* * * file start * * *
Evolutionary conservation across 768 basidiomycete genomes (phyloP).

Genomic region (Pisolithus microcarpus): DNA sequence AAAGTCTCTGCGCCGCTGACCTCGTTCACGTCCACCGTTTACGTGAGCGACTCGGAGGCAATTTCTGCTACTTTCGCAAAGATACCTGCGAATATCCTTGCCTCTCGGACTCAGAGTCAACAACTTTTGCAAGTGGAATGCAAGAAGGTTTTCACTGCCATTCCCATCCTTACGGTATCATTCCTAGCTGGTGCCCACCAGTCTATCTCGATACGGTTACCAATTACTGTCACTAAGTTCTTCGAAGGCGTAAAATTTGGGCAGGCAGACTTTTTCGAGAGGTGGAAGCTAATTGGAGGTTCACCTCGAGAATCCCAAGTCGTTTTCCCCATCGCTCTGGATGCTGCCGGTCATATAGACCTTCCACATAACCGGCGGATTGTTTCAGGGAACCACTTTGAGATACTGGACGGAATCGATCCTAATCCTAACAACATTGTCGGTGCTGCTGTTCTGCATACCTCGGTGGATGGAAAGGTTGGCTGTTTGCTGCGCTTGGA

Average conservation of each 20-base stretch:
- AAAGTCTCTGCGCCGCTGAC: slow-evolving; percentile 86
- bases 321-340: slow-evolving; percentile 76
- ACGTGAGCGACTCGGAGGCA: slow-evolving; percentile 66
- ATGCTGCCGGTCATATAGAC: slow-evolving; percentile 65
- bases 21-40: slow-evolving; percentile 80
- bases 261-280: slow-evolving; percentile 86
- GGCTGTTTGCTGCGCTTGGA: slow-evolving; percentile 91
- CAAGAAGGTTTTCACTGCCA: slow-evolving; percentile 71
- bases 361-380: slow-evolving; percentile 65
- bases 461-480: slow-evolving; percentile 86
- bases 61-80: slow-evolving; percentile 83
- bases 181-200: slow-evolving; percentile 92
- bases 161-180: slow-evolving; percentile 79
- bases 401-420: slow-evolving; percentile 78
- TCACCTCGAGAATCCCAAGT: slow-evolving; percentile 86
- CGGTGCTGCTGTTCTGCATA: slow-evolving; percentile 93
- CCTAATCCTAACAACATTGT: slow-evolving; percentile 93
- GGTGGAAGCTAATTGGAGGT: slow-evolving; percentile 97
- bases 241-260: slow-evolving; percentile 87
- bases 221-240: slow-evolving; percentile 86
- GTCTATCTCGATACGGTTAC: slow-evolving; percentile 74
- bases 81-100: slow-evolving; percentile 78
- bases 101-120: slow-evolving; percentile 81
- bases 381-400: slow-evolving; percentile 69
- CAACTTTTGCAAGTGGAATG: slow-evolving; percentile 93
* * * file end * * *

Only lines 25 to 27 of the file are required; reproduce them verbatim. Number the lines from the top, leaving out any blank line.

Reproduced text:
- bases 81-100: slow-evolving; percentile 78
- bases 101-120: slow-evolving; percentile 81
- bases 381-400: slow-evolving; percentile 69